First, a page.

Rubbish is discarded in front of dilapidated properties in the seaside town of East Jaywick, the most deprived place in England, on April 3, 2013 in Jaywick, England.- Oli Scarff/Getty Images
Jaywick beachuts feel into disrepair and became permanent homes for the poor.- Stephen Beard
Clacton-on-Sea , past its prime.- Stephen Beard
Clacton Pier has seen busier days.- Stephen Beard
Clacton Carnival's egg throwing contest.- Stephen Beard
At the English seaside, poverty comes to stay
Millions of Brits are packing themselves off to the beach this month, but all too few of them are headed for British beaches. Continental European destinations like Spain, Italy and Greece have more allure.
Many British seaside resorts have been losing custom to the continent for decades, and some of them have deteriorated so much, they are now seen not so much as desirable places for a vacation, as cheap dumping grounds for the unemployed and welfare-dependent -- a phenomenon they’re calling “Poverty-on-Sea."
Take Jaywick on the densely populated southeast coast of England. With its fine sandy beach, it should be an area of affluence. But it isn’t. Part of this seafront suburb is officially described as the most economically deprived and socially troubled district in Britain.
“We have people burning down buildings and breaking into bungalows. The place has a bad name for drugs and alcohol,” says Theresa Cooper, who has lived on the Brooklands estate in Jaywick for four years. She lives here because accommodation is inexpensive.
“It’s cheap because the houses are beach huts, just like garden sheds, wooden garden sheds,” admits local landlord Barry Shimwell.
Jaywick was once a thriving settlement of seaside holiday chalets but as the holidaymakers abandoned the resort, some of the chalets became increasingly dilapidated and today they serve as permanent, but very basic, homes for the poor.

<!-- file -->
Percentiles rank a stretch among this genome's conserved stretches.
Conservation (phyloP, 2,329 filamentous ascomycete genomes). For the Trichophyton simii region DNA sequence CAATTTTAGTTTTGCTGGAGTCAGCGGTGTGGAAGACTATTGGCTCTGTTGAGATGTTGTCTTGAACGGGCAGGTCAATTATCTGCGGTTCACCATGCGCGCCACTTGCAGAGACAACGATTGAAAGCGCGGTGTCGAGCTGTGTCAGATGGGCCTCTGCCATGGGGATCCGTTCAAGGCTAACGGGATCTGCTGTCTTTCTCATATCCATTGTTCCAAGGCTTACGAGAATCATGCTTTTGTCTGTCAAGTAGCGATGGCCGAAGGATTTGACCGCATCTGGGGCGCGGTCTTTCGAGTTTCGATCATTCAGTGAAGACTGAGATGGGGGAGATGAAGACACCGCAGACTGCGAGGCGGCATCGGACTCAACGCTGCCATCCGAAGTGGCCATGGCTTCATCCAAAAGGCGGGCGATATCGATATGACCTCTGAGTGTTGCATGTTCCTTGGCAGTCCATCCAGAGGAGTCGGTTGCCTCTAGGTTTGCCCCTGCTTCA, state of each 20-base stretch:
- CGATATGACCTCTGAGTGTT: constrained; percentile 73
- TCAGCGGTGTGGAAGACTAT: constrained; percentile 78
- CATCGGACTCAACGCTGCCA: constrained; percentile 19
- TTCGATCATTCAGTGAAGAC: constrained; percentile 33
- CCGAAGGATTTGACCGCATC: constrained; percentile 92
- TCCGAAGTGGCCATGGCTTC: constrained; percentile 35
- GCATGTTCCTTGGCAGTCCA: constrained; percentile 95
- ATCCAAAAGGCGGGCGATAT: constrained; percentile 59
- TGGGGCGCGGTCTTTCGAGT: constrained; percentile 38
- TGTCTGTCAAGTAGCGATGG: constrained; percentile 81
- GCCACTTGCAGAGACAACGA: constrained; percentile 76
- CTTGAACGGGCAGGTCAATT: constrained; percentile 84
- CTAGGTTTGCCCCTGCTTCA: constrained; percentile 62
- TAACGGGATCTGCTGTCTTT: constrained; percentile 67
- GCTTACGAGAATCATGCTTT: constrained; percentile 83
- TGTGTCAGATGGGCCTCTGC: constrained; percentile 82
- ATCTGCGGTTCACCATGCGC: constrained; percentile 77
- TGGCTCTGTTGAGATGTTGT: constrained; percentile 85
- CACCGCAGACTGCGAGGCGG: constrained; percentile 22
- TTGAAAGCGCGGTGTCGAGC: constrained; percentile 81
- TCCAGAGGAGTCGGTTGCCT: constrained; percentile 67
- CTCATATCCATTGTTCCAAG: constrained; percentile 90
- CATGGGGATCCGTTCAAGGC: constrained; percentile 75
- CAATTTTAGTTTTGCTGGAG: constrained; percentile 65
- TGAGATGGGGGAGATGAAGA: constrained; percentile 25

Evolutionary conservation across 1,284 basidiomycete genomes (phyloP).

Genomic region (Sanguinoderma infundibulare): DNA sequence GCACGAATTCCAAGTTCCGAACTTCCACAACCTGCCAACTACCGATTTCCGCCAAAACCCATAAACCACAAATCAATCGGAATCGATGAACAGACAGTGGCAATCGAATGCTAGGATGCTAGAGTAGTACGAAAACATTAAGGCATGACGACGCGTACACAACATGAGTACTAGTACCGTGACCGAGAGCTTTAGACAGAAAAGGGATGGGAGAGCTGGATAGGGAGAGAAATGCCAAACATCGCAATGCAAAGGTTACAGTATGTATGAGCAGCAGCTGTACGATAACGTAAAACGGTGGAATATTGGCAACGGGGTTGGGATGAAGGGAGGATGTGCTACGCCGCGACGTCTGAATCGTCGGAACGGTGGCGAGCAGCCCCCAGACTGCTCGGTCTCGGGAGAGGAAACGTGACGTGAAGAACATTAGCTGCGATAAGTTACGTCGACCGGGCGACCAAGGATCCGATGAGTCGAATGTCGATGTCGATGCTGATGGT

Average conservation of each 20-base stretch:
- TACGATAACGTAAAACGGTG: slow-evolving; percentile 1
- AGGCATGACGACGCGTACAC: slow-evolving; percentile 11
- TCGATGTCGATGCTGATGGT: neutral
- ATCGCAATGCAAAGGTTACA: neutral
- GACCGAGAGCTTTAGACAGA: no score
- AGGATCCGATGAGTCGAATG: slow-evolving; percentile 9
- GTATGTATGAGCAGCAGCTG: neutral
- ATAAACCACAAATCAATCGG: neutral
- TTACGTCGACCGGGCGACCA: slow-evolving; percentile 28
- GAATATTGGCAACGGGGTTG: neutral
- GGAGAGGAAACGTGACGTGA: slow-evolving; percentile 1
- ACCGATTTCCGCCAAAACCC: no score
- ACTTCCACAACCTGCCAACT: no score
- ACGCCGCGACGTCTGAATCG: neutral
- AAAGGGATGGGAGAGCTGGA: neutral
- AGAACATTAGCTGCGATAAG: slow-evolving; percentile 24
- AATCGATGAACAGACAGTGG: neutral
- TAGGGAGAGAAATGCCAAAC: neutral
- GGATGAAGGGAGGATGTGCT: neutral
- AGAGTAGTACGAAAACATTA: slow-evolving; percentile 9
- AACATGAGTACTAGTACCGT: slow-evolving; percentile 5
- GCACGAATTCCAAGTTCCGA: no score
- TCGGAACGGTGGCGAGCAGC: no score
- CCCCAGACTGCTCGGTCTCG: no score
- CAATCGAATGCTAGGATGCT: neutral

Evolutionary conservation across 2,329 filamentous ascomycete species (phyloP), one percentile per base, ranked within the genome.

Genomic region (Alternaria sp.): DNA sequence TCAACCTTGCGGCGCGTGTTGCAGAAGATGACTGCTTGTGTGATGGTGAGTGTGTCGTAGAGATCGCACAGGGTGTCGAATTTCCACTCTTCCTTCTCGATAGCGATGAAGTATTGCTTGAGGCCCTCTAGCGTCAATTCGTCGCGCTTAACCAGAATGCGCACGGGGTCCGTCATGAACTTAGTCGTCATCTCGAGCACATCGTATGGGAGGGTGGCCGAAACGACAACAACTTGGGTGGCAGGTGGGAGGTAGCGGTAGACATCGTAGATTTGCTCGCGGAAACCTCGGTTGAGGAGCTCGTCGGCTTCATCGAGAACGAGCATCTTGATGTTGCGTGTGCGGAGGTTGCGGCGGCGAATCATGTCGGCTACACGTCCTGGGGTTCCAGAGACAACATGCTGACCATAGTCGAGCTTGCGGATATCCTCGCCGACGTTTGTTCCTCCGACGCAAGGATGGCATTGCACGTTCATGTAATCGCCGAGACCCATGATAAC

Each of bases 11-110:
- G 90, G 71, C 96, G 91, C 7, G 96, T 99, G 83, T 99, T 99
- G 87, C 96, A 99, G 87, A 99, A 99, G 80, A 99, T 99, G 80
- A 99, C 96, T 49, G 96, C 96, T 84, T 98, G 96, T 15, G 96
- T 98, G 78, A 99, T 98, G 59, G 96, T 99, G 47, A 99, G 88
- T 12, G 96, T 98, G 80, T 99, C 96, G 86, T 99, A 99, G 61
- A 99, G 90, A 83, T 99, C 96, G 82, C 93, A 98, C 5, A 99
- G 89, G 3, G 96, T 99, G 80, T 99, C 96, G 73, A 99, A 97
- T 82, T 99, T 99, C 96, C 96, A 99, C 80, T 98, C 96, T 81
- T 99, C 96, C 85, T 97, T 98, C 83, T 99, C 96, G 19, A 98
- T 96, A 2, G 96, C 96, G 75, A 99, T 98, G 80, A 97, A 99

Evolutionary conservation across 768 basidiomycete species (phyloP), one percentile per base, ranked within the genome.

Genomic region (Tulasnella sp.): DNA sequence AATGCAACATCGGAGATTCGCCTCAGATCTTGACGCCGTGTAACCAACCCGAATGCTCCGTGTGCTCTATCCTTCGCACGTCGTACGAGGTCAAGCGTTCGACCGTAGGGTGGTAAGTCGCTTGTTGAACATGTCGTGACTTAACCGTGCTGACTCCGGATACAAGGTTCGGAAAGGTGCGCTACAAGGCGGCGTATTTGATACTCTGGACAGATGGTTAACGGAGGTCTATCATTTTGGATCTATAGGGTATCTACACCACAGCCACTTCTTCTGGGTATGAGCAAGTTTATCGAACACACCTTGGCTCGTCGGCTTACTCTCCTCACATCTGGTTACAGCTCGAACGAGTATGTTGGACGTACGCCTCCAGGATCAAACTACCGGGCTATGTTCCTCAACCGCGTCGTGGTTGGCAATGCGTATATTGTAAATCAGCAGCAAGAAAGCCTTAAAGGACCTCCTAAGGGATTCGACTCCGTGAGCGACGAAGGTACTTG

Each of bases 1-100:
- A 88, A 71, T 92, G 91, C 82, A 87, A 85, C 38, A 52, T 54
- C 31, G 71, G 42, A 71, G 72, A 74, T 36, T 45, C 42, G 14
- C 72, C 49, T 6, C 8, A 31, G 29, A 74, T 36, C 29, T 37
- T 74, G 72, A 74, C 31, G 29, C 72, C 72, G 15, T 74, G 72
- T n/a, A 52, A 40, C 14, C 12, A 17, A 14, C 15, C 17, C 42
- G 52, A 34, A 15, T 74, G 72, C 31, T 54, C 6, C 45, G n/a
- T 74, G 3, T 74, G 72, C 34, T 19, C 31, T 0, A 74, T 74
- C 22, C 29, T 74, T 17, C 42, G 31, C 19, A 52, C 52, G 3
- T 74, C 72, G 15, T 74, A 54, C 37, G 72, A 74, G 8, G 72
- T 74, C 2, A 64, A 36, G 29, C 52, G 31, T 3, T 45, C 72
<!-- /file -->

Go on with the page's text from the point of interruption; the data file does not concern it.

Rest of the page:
Unlike other parts of Britain where homelessness is the problem, here it’s a surfeit of cheap accommodation. It sucks too many unemployed and needy people into an area where jobs have become scarcer as the tourist trade declined.
The nearby resort of Clacton-on-Sea has the same quandary. Hotels and guest houses closed and many were converted into cheap appartments which have acted as a magnet for a further influx of the disadvantaged.
“When people are discharged from institutions like a mental health institution or a prison or a residential unit in London, they are guided to come to Clacton for its very cheap accommodation,” says community worker Sharon Alexander.
What’s needed are jobs and investment to break the downward spiral. The process has begun. Work is underway to repair and spruce up some of the more derelict properties in Jaywick and a local politician, Dan Casey, who works tirelessy to promote the district, says there have been major improvements in the past year.
“The future of Jaywick is bright," he says. And he’s not the only optimistic one. Roy Stevens -- a grizzled old resident -- says with its prime beachfront location Jaywick is well worth backing: “Any of you guys out there in America who are thinking about investing some good money, just invest it in Jaywick. Because you’re going to make yourselves rich!”